Buffalo is miserable. The folks at Forbes recently said as much, ranking the post-industrial city at No. 4 among its recent "miserable sports cities" list. The lack of a Super Bowl victory in four attempts for the Bills, along with the Sabres' lack of a Stanley Cup, cemented Buffalo's place among the disgruntled, and rightly so. Buffalo and misery sound like fine bedfellows to me.
But Buffalo's anguish cannot be contained to mere Super Bowl losses. After all, this is the franchise that has gone the longest without a playoff appearance. Every other team in the league has at least one postseason game under its belt since the turn of the millennium except for the Bills. Just to give you some perspective, the following was true in 1999, the last time the Bills managed a double-digit win total:
- Bill Clinton was President of the United States.
- Barack Obama still had a half-decade of service left as an state senator in Illinois.
- M. Night Shyamalan was a promising new director with a mega-hit "The Sixth Sense" in theaters.
- Backstreet Boys, Lauryn Hill and The Dixie Chicks were nominated for Best New Artist at the Grammy Awards.
- The Euro was introduced.
Every offseason, several franchises give their fans reasons for hope as they introduce a new head coach and/or new quarterback to take the reins. With new leadership comes new expectations, and the Bills have been through this cycle several times in the last 15 years. It's an uninspiring list in hindsight, but at one point fans held out hope for Wade Phillips, Gregg Williams, Mike Mularkey, Dick Jauron and Chan Gailey. Even Perry Fewell made a quick interim stop in 2009. Suffice it to say, Doug Marrone has his work cut out for him.
The same can be said of the Bills options at quarterback since 1999. Drew Bledsoe is the only real quarterback of note out of a bunch that also includes Rob Johnson, Alex Van Pelt, Kelly Holcomb, J.P. Losman, Trent Edwards and, of course, four years of Ryan Fitzpatrick. It's not as if the Bills haven't tried to solve their quarterback dilemma. They traded a first-round choice to the Patriots for Bledsoe in 2003. They drafted Losman in 2004, and Edwards just three years later. It just never worked out.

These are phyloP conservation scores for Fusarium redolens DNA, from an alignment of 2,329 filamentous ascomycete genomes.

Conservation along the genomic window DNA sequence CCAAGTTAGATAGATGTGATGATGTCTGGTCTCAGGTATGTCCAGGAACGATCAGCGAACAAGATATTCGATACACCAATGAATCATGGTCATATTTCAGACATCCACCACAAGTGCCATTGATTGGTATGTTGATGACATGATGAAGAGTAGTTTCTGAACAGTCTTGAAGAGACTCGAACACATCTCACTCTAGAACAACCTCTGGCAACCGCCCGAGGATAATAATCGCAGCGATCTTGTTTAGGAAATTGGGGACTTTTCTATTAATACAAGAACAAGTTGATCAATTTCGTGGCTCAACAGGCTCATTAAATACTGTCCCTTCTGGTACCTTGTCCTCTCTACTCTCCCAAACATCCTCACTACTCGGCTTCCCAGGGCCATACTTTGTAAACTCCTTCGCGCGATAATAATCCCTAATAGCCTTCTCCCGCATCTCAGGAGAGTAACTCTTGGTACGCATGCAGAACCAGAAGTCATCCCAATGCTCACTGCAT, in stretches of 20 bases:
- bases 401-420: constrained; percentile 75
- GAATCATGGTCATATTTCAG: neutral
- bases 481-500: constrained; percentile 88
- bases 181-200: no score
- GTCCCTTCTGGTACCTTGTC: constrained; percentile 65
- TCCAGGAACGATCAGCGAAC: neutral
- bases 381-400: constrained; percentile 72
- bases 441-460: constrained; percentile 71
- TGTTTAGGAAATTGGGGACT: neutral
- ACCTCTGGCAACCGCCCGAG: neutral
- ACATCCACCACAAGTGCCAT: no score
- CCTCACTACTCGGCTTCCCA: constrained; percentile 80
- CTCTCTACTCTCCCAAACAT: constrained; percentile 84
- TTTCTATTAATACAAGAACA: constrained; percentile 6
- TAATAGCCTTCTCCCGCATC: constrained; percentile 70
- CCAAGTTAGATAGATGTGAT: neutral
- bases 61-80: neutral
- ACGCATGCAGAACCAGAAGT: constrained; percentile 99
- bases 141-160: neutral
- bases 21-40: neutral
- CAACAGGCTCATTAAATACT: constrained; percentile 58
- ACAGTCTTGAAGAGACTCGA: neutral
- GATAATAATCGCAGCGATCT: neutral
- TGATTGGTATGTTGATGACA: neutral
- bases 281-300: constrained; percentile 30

That last phrase is what applies to most teams. For every team to win, another must lose, after all, so some teams will endure their share of frustrating seasons. The Bills, on the other hand, are beyond a stroke of bad luck. Instead, this is a franchise built on one disastrous choice after another. Personnel decisions have backfired. Draft picks have failed to pan out. Free agent splashes have yielded little on-field results. No matter who is in charge, the story has been the same for far too long.
Yet now the Bills are asking fans to believe once again. Marrone is the new man in charge, a first-time NFL head coach with years of experience with the Saints and Jets and, more recently, as Syrause's head coach. To complete the remake, the Bills have also wiped the slate clean at quarterback with their first-round investment in Florida State product E.J. Manuel.
On the surface, Manuel gives Bills fans a reason to tune in once again. At 6'5, 240 pounds, he possesses ideal size and athleticism, and he finished his collegiate career as the most accurate quarterback in Seminole history (67 percent completion rate). The results have been spectacular so far in the NFL preseason, as Manuel has only missed on six passes, completing 27-of-33 attempts with 2 touchdowns and 0 interceptions. While it's too early to tell, Manuel could quickly become the Bills' best quarterback option in the last decade.
Unfortunately, the positive news didn't last long. This weekend, Manuel underwent a "minor" knee surgery that will keep him out for the rest of the preseason. That means Kevin Kolb takes the reins as the starter, according to Marrone, which doesn't bode well for the Bills since they open the regular season against the Patriots.
Can a first-time head coach and a now-injured rookie quarterback lead the Bills to the postseason for the first time since 1999? It might not seem likely. However, a quick survey of the AFC East shows that this might be the right time to sneak up on opponents. The Jets are an absolute mess of an organization at this point and things will likely get worse before they get better. The Patriots have had the worst offseason of any team after the Aaron Hernandez tragedy and the loss of several key players. The Dolphins spent big this offseason, but going the Dan Snyder route hasn't even worked for Dan Snyder.
After 13 consecutive years of a losing team, Bills fans should be wary to get on board with yet another head coach promising better days ahead. Yet if the team were going to start to win with any combination, Marrone's aggressive schemes and Manuel's natural talent are the likeliest candidates to turn things around in 2013. While the playoffs might remain elusive for another season, they'll likely come closer than they have in some time.